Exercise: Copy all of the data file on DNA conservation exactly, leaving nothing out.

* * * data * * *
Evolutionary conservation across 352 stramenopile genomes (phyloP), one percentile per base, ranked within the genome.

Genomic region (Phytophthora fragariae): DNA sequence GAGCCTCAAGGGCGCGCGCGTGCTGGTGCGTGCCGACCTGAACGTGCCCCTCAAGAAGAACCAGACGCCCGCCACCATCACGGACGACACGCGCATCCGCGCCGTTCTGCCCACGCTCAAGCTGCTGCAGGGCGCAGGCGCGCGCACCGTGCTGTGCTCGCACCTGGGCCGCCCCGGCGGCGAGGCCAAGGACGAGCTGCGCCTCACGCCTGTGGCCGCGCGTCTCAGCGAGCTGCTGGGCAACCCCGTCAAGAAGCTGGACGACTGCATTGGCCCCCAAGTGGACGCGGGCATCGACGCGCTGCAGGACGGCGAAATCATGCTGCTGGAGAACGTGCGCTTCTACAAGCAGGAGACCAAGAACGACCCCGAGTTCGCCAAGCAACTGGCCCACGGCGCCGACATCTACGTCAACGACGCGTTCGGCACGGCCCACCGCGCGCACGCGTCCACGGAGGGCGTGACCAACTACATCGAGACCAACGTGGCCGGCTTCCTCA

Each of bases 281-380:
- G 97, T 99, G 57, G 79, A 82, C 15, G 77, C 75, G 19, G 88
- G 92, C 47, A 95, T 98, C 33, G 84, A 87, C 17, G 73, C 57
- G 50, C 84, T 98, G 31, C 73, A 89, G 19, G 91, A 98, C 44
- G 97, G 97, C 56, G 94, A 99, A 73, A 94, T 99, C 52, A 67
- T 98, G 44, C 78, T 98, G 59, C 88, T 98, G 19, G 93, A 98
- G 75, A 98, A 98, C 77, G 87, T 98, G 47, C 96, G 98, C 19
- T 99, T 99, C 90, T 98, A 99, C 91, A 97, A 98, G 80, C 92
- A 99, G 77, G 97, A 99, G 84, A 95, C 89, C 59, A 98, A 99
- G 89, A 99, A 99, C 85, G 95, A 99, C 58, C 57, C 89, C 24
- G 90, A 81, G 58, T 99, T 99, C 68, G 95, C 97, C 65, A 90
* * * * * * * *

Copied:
Evolutionary conservation across 352 stramenopile genomes (phyloP), one percentile per base, ranked within the genome.

Genomic region (Phytophthora fragariae): DNA sequence GAGCCTCAAGGGCGCGCGCGTGCTGGTGCGTGCCGACCTGAACGTGCCCCTCAAGAAGAACCAGACGCCCGCCACCATCACGGACGACACGCGCATCCGCGCCGTTCTGCCCACGCTCAAGCTGCTGCAGGGCGCAGGCGCGCGCACCGTGCTGTGCTCGCACCTGGGCCGCCCCGGCGGCGAGGCCAAGGACGAGCTGCGCCTCACGCCTGTGGCCGCGCGTCTCAGCGAGCTGCTGGGCAACCCCGTCAAGAAGCTGGACGACTGCATTGGCCCCCAAGTGGACGCGGGCATCGACGCGCTGCAGGACGGCGAAATCATGCTGCTGGAGAACGTGCGCTTCTACAAGCAGGAGACCAAGAACGACCCCGAGTTCGCCAAGCAACTGGCCCACGGCGCCGACATCTACGTCAACGACGCGTTCGGCACGGCCCACCGCGCGCACGCGTCCACGGAGGGCGTGACCAACTACATCGAGACCAACGTGGCCGGCTTCCTCA

Each of bases 281-380:
- G 97, T 99, G 57, G 79, A 82, C 15, G 77, C 75, G 19, G 88
- G 92, C 47, A 95, T 98, C 33, G 84, A 87, C 17, G 73, C 57
- G 50, C 84, T 98, G 31, C 73, A 89, G 19, G 91, A 98, C 44
- G 97, G 97, C 56, G 94, A 99, A 73, A 94, T 99, C 52, A 67
- T 98, G 44, C 78, T 98, G 59, C 88, T 98, G 19, G 93, A 98
- G 75, A 98, A 98, C 77, G 87, T 98, G 47, C 96, G 98, C 19
- T 99, T 99, C 90, T 98, A 99, C 91, A 97, A 98, G 80, C 92
- A 99, G 77, G 97, A 99, G 84, A 95, C 89, C 59, A 98, A 99
- G 89, A 99, A 99, C 85, G 95, A 99, C 58, C 57, C 89, C 24
- G 90, A 81, G 58, T 99, T 99, C 68, G 95, C 97, C 65, A 90